It's fascinating, if you look up the real story of John Merrick, they actually got a lot of it right on. The sack that he wore over his head, coupled with a black cap, the replica of the cathedral that he built while confined to his room and particularly interesting to me, his emotional outburst when being confronted by women. There is one particular story that I find very sad, that tells of Merrick meeting a woman who was arranged by Treves and the meeting being very short, as Merrick was overcome with emotion. Imagine being segregated from women to the point that if one smiles at you, you just start to cry. In fact, the only thing I couldn't find real proof of was a night porter sneaking into his room after hours to show him off to his friends, so perhaps that tidbit was added for dramatic effect, but hey, that's okay. They pretty much nailed everything else right on the head, so making up a few pieces is forgivable.

I can't really think of anything else to say, so I guess I'll wrap it up. The Elephant Man is currently streaming on Netflix and I 100% agree that it is a must see. Not only is it sure to give you a new appreciation for black & white cinema (the cinematography is spot on!), but also an appreciation for life, for kindness and for your fellow man. And if it gets to that ending and tears aren't at least making their presence in your eyes, then perhaps you are made of stone....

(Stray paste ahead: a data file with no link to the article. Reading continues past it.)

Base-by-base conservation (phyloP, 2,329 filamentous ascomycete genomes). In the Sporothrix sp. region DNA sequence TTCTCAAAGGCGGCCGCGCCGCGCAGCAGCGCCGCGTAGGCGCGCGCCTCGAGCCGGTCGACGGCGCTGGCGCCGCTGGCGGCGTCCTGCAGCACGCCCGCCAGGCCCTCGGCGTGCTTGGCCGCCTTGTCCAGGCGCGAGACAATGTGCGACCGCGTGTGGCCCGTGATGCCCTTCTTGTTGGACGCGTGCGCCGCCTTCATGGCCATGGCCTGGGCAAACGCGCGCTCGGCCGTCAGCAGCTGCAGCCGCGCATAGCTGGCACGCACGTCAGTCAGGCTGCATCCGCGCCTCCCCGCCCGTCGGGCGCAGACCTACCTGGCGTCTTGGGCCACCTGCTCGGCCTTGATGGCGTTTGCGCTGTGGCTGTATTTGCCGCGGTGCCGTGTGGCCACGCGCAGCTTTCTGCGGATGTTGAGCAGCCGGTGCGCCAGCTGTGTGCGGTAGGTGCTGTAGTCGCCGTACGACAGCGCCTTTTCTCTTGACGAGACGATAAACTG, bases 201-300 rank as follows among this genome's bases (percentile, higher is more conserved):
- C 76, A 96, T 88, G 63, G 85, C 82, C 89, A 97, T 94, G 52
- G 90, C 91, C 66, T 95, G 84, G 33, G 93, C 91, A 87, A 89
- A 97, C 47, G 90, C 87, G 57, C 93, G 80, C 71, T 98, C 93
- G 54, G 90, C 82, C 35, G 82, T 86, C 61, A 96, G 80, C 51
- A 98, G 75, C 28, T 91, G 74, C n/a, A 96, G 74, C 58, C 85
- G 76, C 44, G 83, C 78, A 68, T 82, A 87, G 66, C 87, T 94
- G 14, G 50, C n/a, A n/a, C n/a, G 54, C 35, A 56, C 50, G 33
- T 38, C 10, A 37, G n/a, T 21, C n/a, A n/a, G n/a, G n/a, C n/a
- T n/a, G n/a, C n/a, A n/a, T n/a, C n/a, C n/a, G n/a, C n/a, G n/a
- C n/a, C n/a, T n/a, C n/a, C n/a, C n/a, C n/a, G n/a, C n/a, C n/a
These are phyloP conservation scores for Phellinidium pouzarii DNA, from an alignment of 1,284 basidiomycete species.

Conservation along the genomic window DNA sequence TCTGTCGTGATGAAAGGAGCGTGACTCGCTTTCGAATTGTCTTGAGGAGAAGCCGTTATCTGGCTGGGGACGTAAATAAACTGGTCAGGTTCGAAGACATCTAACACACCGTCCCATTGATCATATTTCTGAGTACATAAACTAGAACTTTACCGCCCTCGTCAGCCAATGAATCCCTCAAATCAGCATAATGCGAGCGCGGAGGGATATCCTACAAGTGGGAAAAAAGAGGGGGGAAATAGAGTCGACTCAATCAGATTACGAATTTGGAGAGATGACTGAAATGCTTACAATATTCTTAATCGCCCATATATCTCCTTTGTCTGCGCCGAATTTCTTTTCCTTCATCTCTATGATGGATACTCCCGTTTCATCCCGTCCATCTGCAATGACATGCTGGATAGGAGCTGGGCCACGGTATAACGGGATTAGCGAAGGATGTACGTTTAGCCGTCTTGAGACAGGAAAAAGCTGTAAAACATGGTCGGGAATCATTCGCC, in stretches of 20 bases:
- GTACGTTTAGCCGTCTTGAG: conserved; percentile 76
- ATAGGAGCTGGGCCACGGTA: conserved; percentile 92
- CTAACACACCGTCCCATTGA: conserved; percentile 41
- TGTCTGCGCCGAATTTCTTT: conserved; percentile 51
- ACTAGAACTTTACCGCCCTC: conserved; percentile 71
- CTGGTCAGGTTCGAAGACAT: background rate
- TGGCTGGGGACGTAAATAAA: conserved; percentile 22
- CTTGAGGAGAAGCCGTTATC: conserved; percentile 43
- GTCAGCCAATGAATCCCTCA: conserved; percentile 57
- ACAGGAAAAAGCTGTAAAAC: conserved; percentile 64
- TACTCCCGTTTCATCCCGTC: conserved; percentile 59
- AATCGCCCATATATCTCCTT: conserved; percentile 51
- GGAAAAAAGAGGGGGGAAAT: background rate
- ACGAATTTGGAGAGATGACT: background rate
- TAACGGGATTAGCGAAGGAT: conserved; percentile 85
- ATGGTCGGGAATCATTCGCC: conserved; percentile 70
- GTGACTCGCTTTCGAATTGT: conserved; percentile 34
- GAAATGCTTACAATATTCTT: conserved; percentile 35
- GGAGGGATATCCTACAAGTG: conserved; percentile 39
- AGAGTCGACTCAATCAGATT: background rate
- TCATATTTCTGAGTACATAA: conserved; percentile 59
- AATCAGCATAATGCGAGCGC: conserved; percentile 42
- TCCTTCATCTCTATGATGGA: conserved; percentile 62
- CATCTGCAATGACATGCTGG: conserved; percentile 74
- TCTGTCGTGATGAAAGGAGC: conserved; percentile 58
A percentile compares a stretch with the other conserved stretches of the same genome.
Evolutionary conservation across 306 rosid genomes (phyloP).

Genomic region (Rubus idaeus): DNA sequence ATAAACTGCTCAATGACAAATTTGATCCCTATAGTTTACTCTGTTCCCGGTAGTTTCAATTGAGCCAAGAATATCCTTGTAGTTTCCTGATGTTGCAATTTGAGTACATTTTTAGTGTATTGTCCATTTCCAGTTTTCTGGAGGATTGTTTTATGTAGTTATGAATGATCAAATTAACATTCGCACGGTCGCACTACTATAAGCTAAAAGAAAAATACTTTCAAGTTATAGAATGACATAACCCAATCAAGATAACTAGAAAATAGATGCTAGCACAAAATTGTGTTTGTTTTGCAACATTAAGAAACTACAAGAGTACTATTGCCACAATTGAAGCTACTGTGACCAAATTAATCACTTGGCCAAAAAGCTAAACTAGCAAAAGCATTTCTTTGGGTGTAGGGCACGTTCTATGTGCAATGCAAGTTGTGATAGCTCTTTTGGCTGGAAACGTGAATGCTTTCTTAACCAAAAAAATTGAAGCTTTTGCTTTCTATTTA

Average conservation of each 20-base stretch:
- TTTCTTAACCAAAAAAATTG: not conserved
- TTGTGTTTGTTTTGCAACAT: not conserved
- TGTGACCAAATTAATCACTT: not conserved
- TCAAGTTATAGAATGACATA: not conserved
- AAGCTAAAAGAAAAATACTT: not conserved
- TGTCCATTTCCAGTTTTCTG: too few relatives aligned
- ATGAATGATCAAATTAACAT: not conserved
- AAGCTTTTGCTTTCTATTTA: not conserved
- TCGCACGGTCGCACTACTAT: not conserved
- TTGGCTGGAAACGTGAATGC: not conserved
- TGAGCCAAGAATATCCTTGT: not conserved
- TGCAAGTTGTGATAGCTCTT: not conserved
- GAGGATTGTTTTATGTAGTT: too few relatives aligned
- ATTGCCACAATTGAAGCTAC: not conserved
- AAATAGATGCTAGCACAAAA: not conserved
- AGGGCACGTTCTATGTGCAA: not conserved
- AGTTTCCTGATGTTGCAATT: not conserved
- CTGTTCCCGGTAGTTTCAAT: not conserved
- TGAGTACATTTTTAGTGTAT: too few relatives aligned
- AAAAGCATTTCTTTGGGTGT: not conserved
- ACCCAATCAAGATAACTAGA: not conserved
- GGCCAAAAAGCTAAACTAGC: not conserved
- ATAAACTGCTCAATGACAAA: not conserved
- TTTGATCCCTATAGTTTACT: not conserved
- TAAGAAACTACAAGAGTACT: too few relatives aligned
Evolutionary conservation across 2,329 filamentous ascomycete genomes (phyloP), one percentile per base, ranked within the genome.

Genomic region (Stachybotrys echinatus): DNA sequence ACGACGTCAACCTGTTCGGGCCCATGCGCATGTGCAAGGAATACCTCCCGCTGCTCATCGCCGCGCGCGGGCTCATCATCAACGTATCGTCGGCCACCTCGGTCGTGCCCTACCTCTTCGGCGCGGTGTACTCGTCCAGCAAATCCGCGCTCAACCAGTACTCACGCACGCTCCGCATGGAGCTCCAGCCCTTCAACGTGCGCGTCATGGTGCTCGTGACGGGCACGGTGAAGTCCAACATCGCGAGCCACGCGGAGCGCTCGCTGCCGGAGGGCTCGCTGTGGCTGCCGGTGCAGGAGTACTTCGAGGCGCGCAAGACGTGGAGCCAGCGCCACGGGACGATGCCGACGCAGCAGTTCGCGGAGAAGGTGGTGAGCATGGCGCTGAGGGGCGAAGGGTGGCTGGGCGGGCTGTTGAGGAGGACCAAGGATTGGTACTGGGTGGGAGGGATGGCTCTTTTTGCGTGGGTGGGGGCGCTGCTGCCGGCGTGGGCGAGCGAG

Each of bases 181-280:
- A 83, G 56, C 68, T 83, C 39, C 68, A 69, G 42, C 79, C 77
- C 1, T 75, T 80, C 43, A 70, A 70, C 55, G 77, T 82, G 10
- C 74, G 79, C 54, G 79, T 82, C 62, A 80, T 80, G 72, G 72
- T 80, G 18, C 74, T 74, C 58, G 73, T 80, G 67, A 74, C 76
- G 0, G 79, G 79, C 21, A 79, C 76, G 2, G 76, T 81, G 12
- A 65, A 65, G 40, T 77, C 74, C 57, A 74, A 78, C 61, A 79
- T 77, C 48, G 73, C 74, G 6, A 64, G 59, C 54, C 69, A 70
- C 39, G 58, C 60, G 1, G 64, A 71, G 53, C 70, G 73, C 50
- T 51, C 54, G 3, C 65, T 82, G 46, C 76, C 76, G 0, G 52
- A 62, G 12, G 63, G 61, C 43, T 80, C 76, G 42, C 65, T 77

RATING: 8.5/10  If I had to nitpick, there is a portion about 30 - 40 minutes from the ending where the film does drag for a bit, which can account for this movie not being a full blown '10'. Still....this is as good as it's been for a while.


October 28, 2014  11:56am


  1. It perhaps says a lot about 'Apu' that this (generally) rather bleak film stands as a 'relief'
    Delighted you have at last found something you found rewarding. I'm perhaps more pleased that, in the end, you found it positive and uplifting. I guess it is .. but there is a lot of grim stuff to get through first.
    This sounds a bit like I'm trying to do it down .. Certainly not..Within a point (or less), I'd agree with your assessment and it's place in the book .. but its not one I'm in any rush to see again .. and it's many, many years since I have...

    1. Definitely bleak, I agree...but not to the point where it put me off or anything. Glad we can continue to agree....always nice.